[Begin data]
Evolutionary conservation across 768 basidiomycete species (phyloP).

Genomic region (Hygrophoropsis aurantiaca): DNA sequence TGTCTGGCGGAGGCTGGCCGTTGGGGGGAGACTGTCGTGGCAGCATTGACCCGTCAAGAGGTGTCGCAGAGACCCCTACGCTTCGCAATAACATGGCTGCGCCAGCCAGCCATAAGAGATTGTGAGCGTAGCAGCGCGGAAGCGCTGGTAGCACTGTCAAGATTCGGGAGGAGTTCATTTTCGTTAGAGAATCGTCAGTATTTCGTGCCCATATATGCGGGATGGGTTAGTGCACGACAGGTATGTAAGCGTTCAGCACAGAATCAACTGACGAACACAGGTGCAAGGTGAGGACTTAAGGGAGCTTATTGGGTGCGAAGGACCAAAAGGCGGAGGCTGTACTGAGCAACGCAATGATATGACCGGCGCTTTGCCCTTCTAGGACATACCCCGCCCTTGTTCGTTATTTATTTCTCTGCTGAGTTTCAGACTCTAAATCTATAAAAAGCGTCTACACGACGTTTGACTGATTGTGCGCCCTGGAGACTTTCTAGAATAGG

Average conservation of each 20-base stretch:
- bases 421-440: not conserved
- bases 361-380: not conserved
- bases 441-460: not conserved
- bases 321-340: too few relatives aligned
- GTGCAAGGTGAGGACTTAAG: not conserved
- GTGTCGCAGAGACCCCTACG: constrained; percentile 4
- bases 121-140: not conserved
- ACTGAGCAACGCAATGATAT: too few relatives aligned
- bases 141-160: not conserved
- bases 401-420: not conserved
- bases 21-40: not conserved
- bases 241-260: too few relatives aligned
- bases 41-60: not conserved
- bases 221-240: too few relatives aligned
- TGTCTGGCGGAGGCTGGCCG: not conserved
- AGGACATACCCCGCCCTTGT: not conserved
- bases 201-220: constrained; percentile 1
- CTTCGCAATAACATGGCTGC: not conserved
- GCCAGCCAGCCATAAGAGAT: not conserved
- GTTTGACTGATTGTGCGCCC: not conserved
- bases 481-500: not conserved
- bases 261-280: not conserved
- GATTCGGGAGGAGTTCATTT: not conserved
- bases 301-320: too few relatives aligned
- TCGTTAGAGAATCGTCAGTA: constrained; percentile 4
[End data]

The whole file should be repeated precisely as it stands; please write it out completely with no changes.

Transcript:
Evolutionary conservation across 768 basidiomycete species (phyloP).

Genomic region (Hygrophoropsis aurantiaca): DNA sequence TGTCTGGCGGAGGCTGGCCGTTGGGGGGAGACTGTCGTGGCAGCATTGACCCGTCAAGAGGTGTCGCAGAGACCCCTACGCTTCGCAATAACATGGCTGCGCCAGCCAGCCATAAGAGATTGTGAGCGTAGCAGCGCGGAAGCGCTGGTAGCACTGTCAAGATTCGGGAGGAGTTCATTTTCGTTAGAGAATCGTCAGTATTTCGTGCCCATATATGCGGGATGGGTTAGTGCACGACAGGTATGTAAGCGTTCAGCACAGAATCAACTGACGAACACAGGTGCAAGGTGAGGACTTAAGGGAGCTTATTGGGTGCGAAGGACCAAAAGGCGGAGGCTGTACTGAGCAACGCAATGATATGACCGGCGCTTTGCCCTTCTAGGACATACCCCGCCCTTGTTCGTTATTTATTTCTCTGCTGAGTTTCAGACTCTAAATCTATAAAAAGCGTCTACACGACGTTTGACTGATTGTGCGCCCTGGAGACTTTCTAGAATAGG

Average conservation of each 20-base stretch:
- bases 421-440: not conserved
- bases 361-380: not conserved
- bases 441-460: not conserved
- bases 321-340: too few relatives aligned
- GTGCAAGGTGAGGACTTAAG: not conserved
- GTGTCGCAGAGACCCCTACG: constrained; percentile 4
- bases 121-140: not conserved
- ACTGAGCAACGCAATGATAT: too few relatives aligned
- bases 141-160: not conserved
- bases 401-420: not conserved
- bases 21-40: not conserved
- bases 241-260: too few relatives aligned
- bases 41-60: not conserved
- bases 221-240: too few relatives aligned
- TGTCTGGCGGAGGCTGGCCG: not conserved
- AGGACATACCCCGCCCTTGT: not conserved
- bases 201-220: constrained; percentile 1
- CTTCGCAATAACATGGCTGC: not conserved
- GCCAGCCAGCCATAAGAGAT: not conserved
- GTTTGACTGATTGTGCGCCC: not conserved
- bases 481-500: not conserved
- bases 261-280: not conserved
- GATTCGGGAGGAGTTCATTT: not conserved
- bases 301-320: too few relatives aligned
- TCGTTAGAGAATCGTCAGTA: constrained; percentile 4